MANCHESTER CITY 2
Gundogan 27 De Bruyne 85
CRYSTAL PALACE 3
Schlupp 33 Townsend 35 Milivojevic 51 pen
BY MATT WOOSNAM AT ETIHAD STADIUM
When it comes to ending sequences of results which had previously made for grim reading, scoring three times and earning victory away at the reigning Premier League champions takes some beating.
The last time Crystal Palace won in Manchester, none of their goalscorers at the Etihad Stadium on Saturday had even been born. That came in a 2-0 win over City at Maine Road in 1990.
It was somewhat fitting that 28 years later to the day, a stunning performance capped by a wonder goal from Andros Townsend saw Palace come away with a 3-2 victory against a team which had an unblemished record at home this campaign.
It came after a run of six away games without a win, and ended the goalscoring drought which had seen the Eagles fail to record a single league goal at this stadium since promotion back to the top flight.
There may have been a surprise in the formation chosen by Roy Hodgson here, but certainly very few would have anticipated his side setting up much differently in respect of their tactics.
Opting for a 4-5-1 shape, with Wilfried Zaha up front, Palace sat deep and maintained their shape and rigidity. May Meyer and Andros Townsend were deployed to burst forward alongside the Ivorian when the Eagles were on the attack.
In truth, this set-up favoured the personnel chosen by Hodgson. It has become clear that the manager will not use his key man out wide for fear of weakening his defensive unit, after all defence is undoubtedly the priority under the former England boss, and not unreasonably.
“The day it becomes impossible for teams like Crystal Palace to get results against Manchester City the league might just as well fold up and we’ll do everything on paper. The game is played on the grass.”
Those were Hodgson’s words prior to the match. Ignoring that no manager is ever going to deem a match ‘unwinnable’, this was as close to that tag as most games in the Premier League this season will get. City had a perfect home record coming into this game, and it would have been no surprise to see it remain intact. For many, this was simply a free hit.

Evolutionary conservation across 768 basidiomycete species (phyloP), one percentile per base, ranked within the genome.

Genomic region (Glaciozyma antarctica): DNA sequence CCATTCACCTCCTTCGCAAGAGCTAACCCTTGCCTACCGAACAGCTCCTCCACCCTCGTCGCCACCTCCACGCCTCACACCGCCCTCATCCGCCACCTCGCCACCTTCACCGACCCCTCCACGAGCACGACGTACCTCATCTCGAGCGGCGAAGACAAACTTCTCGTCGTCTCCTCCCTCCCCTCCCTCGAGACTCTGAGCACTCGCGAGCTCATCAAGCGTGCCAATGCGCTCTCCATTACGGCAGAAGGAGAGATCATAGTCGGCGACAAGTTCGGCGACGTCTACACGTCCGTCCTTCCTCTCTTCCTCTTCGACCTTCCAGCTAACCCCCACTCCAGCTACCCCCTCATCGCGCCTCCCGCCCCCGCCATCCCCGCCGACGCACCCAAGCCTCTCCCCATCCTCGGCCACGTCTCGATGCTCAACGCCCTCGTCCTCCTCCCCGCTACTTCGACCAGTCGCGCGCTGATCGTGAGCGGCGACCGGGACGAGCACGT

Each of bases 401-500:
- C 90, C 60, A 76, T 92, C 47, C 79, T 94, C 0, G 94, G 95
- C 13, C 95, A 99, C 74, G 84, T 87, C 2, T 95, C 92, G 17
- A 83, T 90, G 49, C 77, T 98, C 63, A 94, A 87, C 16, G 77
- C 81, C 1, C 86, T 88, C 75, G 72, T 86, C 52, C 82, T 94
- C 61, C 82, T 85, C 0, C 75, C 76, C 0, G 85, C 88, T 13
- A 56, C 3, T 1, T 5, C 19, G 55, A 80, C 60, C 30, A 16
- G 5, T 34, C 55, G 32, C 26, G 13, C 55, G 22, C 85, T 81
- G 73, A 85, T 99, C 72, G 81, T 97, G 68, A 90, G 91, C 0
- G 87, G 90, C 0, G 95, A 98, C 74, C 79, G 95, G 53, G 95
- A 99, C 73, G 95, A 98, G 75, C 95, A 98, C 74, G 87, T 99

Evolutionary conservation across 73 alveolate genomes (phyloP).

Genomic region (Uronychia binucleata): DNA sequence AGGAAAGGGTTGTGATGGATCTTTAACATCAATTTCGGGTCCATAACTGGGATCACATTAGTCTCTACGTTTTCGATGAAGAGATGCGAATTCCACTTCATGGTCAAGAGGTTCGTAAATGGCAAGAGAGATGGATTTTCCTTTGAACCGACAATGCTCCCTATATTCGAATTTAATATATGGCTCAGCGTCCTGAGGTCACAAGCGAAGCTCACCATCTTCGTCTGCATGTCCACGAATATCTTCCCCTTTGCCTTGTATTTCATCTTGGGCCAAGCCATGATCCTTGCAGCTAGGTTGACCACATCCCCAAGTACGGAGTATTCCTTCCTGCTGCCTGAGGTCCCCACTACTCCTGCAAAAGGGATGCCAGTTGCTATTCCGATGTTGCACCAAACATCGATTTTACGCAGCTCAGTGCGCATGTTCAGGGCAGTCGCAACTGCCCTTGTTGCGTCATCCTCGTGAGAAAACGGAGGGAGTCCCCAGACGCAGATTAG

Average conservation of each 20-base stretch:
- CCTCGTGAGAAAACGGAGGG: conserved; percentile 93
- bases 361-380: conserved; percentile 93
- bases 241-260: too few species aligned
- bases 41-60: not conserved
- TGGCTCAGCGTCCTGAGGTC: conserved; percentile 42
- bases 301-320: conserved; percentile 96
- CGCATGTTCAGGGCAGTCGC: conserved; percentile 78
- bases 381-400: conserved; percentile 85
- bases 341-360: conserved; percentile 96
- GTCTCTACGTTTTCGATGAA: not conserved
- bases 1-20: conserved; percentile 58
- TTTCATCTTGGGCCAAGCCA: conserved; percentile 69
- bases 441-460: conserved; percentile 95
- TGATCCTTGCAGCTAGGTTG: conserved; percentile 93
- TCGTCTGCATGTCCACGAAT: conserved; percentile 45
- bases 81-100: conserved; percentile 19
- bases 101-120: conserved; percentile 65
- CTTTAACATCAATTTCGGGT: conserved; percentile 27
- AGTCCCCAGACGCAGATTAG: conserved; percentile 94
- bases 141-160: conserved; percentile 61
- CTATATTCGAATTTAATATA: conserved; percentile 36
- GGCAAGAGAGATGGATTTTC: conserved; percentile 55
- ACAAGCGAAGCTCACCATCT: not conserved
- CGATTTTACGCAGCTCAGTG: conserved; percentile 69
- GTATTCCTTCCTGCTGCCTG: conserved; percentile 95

But that wasn’t how it turned out. This game most certainly did not play out on the grass as it was expected to do so on paper. Perhaps the weight of expectation has been playing on the minds of the Palace players, but here they seemed to play with more freedom.
Zaha has been out of sorts, but he was integral for both goals. Just as Townsend has shown a lot of effort and not enough quality this season, things turned in the opening 45 minutes. Both produced here.
Zaha caused City’s defence problems throughout. Referee Andre Marriner overlooked him going to ground easily, although later booked him for a retaliatory foul, but he played a part in the equaliser when Jeffrey Schlupp swept into the far corner, before winning the free-kick from which Andros Townsend belted a 25-yard volley past Ederson as they turned the game on its head following Ilkay Gundogan’s headed opener.
The change in tactic worked, and that is credit to Hodgson who has so often opted for conservatism over pragmatism. Although the two are not mutually exclusive, they have been for Palace, but they weren’t here.
The counter-attacking option worked perfectly. City were slightly lacklustre, but Palace rocked their hosts with two excellent goals and a perfectly-placed Luka Milivojevic penalty. Kevin de Bruyne’s late goal served merely to ramp up the tension inside the Etihad as Palace held on for a famous win.
Crystal Palace (4-5-1): Guaita 7, Wan-Bissaka 9, Tomkins 7, Sakho 7, Van Aanholt 7, Townsend 8, McArthur 7, Schlupp 7, Milivojevic 7, Meyer 8 (Puncheon 90+5), Zaha 8 (Ayew 88). Not used: Speroni, Ward, Dann, Sorloth, Riedewald.
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